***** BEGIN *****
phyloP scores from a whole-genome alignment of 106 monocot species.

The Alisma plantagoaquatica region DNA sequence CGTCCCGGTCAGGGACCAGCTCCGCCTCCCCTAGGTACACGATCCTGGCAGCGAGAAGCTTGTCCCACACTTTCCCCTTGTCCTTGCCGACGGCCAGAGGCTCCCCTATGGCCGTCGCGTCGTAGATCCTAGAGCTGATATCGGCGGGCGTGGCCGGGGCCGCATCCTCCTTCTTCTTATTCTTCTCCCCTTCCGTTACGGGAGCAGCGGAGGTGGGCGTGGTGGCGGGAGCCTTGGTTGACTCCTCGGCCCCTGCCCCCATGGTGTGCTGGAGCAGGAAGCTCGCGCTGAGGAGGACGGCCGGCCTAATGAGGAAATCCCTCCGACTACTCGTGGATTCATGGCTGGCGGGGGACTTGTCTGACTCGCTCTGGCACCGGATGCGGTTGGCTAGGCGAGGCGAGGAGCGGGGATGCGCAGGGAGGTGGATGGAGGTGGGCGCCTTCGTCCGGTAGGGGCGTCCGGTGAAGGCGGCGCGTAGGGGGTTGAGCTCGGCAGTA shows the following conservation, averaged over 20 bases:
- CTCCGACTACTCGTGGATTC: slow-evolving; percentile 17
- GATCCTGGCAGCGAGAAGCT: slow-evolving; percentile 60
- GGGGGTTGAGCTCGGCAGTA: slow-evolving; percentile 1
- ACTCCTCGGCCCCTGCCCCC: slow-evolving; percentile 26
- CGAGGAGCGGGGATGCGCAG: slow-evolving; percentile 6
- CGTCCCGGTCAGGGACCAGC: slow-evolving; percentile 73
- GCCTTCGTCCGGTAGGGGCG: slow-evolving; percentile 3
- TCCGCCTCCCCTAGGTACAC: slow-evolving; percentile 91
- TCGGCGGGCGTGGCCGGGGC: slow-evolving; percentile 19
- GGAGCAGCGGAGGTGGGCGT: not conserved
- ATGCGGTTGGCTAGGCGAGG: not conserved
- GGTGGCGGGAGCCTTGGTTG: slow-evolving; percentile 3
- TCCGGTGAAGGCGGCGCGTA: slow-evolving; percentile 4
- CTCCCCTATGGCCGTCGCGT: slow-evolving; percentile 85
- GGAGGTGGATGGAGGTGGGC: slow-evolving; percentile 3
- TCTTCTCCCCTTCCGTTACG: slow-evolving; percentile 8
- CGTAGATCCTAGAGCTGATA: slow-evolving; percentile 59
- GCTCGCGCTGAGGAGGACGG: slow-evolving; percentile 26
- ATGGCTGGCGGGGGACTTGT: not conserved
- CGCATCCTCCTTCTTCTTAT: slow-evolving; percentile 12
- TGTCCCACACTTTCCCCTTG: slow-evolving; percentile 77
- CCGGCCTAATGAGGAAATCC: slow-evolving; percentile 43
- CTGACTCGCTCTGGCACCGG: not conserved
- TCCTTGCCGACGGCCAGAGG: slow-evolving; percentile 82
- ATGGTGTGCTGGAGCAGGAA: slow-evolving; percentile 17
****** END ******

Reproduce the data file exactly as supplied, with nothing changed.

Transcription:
phyloP scores from a whole-genome alignment of 106 monocot species.

The Alisma plantagoaquatica region DNA sequence CGTCCCGGTCAGGGACCAGCTCCGCCTCCCCTAGGTACACGATCCTGGCAGCGAGAAGCTTGTCCCACACTTTCCCCTTGTCCTTGCCGACGGCCAGAGGCTCCCCTATGGCCGTCGCGTCGTAGATCCTAGAGCTGATATCGGCGGGCGTGGCCGGGGCCGCATCCTCCTTCTTCTTATTCTTCTCCCCTTCCGTTACGGGAGCAGCGGAGGTGGGCGTGGTGGCGGGAGCCTTGGTTGACTCCTCGGCCCCTGCCCCCATGGTGTGCTGGAGCAGGAAGCTCGCGCTGAGGAGGACGGCCGGCCTAATGAGGAAATCCCTCCGACTACTCGTGGATTCATGGCTGGCGGGGGACTTGTCTGACTCGCTCTGGCACCGGATGCGGTTGGCTAGGCGAGGCGAGGAGCGGGGATGCGCAGGGAGGTGGATGGAGGTGGGCGCCTTCGTCCGGTAGGGGCGTCCGGTGAAGGCGGCGCGTAGGGGGTTGAGCTCGGCAGTA shows the following conservation, averaged over 20 bases:
- CTCCGACTACTCGTGGATTC: slow-evolving; percentile 17
- GATCCTGGCAGCGAGAAGCT: slow-evolving; percentile 60
- GGGGGTTGAGCTCGGCAGTA: slow-evolving; percentile 1
- ACTCCTCGGCCCCTGCCCCC: slow-evolving; percentile 26
- CGAGGAGCGGGGATGCGCAG: slow-evolving; percentile 6
- CGTCCCGGTCAGGGACCAGC: slow-evolving; percentile 73
- GCCTTCGTCCGGTAGGGGCG: slow-evolving; percentile 3
- TCCGCCTCCCCTAGGTACAC: slow-evolving; percentile 91
- TCGGCGGGCGTGGCCGGGGC: slow-evolving; percentile 19
- GGAGCAGCGGAGGTGGGCGT: not conserved
- ATGCGGTTGGCTAGGCGAGG: not conserved
- GGTGGCGGGAGCCTTGGTTG: slow-evolving; percentile 3
- TCCGGTGAAGGCGGCGCGTA: slow-evolving; percentile 4
- CTCCCCTATGGCCGTCGCGT: slow-evolving; percentile 85
- GGAGGTGGATGGAGGTGGGC: slow-evolving; percentile 3
- TCTTCTCCCCTTCCGTTACG: slow-evolving; percentile 8
- CGTAGATCCTAGAGCTGATA: slow-evolving; percentile 59
- GCTCGCGCTGAGGAGGACGG: slow-evolving; percentile 26
- ATGGCTGGCGGGGGACTTGT: not conserved
- CGCATCCTCCTTCTTCTTAT: slow-evolving; percentile 12
- TGTCCCACACTTTCCCCTTG: slow-evolving; percentile 77
- CCGGCCTAATGAGGAAATCC: slow-evolving; percentile 43
- CTGACTCGCTCTGGCACCGG: not conserved
- TCCTTGCCGACGGCCAGAGG: slow-evolving; percentile 82
- ATGGTGTGCTGGAGCAGGAA: slow-evolving; percentile 17